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                        • Faculty & Research

                          Knowledge creation on China, from proven China experts.

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                        • Faculty & Research

                          Knowledge creation on China, from proven China experts.

                          386
                        • Faculty & Research

                          Knowledge creation on China, from proven China experts.

                          386
                        Tuesday, May 26, 2020

                        Perceptions of Corporate Social Responsibility during the Covid-19 Epidemic

                        By Viktar Fedaseyeu

                        Containing the Covid-19 epidemic and minimising its human and economic costs is perhaps the most vital task facing our society today, and accomplishing this task requires the joint effort of governments, businesses, and individual citizens. But how should the responsibility to combat the epidemic be split between these parties and whose interests should be prioritised? Moreover, should firms look after the interests of their shareholders at the expense of the employees? Or should they prioritise the interests of the broader communities in which they operate? Finally, how do firms’ actions to combat Covid-19 affect their prospects in the marketplace? To help answer these questions, this article reports some insights from an experimental study involving participants from the United States recruited on Amazon’s Mechanical Turk crowdsourcing platform.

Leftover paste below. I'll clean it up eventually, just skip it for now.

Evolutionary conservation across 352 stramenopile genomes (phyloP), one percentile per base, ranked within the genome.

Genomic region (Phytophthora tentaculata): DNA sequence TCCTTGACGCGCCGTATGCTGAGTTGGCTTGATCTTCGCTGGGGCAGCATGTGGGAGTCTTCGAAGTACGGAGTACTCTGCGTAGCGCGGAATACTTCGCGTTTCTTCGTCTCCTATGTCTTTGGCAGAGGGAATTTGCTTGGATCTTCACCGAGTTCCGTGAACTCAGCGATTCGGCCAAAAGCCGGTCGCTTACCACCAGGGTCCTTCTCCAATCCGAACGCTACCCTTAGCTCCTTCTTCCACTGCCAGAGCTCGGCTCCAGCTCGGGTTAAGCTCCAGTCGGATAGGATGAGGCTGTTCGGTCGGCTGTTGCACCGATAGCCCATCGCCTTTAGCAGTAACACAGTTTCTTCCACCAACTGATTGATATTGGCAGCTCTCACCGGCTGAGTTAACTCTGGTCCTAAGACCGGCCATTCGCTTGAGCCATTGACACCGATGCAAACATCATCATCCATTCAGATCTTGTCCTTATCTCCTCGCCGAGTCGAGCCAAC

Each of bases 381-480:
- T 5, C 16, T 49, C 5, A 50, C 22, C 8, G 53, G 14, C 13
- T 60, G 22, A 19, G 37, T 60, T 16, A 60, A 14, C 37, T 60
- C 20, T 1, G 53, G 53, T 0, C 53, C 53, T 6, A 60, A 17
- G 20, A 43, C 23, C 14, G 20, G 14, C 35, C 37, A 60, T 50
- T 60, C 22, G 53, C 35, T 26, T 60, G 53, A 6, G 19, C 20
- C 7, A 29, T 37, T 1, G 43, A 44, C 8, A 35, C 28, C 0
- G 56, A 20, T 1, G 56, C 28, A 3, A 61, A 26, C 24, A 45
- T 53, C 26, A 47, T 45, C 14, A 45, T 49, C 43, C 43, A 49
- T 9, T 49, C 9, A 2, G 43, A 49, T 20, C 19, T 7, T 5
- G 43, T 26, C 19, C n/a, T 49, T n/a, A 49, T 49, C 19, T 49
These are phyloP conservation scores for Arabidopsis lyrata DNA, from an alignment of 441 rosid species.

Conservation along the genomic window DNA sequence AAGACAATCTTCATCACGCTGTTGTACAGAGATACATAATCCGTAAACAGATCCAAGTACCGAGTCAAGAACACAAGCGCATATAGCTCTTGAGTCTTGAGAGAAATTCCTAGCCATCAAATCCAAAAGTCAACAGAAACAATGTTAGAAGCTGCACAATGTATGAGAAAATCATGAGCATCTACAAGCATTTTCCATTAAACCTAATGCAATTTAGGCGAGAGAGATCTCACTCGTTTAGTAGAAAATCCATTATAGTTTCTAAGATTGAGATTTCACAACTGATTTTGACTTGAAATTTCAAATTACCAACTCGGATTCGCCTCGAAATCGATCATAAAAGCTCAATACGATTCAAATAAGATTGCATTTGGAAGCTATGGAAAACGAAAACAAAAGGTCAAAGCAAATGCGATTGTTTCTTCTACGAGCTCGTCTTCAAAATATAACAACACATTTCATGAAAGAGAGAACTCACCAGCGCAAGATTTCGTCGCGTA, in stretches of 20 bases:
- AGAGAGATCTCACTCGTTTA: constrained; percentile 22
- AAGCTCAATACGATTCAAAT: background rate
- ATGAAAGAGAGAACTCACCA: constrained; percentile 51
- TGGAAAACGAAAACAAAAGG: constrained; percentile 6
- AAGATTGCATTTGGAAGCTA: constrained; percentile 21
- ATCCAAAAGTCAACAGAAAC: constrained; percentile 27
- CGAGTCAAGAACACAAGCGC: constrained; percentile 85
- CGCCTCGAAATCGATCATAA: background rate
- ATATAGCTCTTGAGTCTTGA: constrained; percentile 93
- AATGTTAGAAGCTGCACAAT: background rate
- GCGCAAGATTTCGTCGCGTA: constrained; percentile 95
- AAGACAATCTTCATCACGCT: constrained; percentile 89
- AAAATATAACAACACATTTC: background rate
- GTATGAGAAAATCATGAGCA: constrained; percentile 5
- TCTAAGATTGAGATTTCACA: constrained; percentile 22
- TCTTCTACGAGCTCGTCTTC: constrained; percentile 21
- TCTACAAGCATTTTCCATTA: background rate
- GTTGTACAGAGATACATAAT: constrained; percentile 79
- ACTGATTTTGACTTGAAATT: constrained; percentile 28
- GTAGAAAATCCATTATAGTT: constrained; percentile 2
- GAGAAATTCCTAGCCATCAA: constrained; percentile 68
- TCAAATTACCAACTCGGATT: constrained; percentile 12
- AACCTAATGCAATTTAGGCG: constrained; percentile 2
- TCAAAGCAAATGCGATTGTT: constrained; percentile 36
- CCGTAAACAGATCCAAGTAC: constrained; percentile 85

Firms expected to play an active role

                        The first insight of the study is that firms are expected to play an active role in the fight against Covid-19. While most study participants believe that the primary responsibility to combat the epidemic lies with the central government (see Fig. 1), they also believe that firms should do their part. When asked if businesses have an ethical responsibility to help combat the coronavirus epidemic, 94.1% of 1,021 study participants answer affirmatively (see Fig. 2). While these findings are not entirely surprising, they are nonetheless informative because the emergence of Covid-19 had nothing to do with the firms’ operations. It appears, therefore, that firms’ corporate social responsibility (CSR) extends far beyond their business operations: At least in the case of Covid-19, firms are expected to respond to societal challenges even if those challenges arise for reasons entirely outside firms’ control.

                        Firms expected to look out for employees and the broader community

                        The second insight is that firms are expected to behave proactively and adopt measures to combat the epidemic even if these measures are not mandated by the government. In doing so, firms are expected to look out for the interests of their employees and the broader community affected by Covid-19, in addition to the interests of their owners/shareholders (see Fig. 3).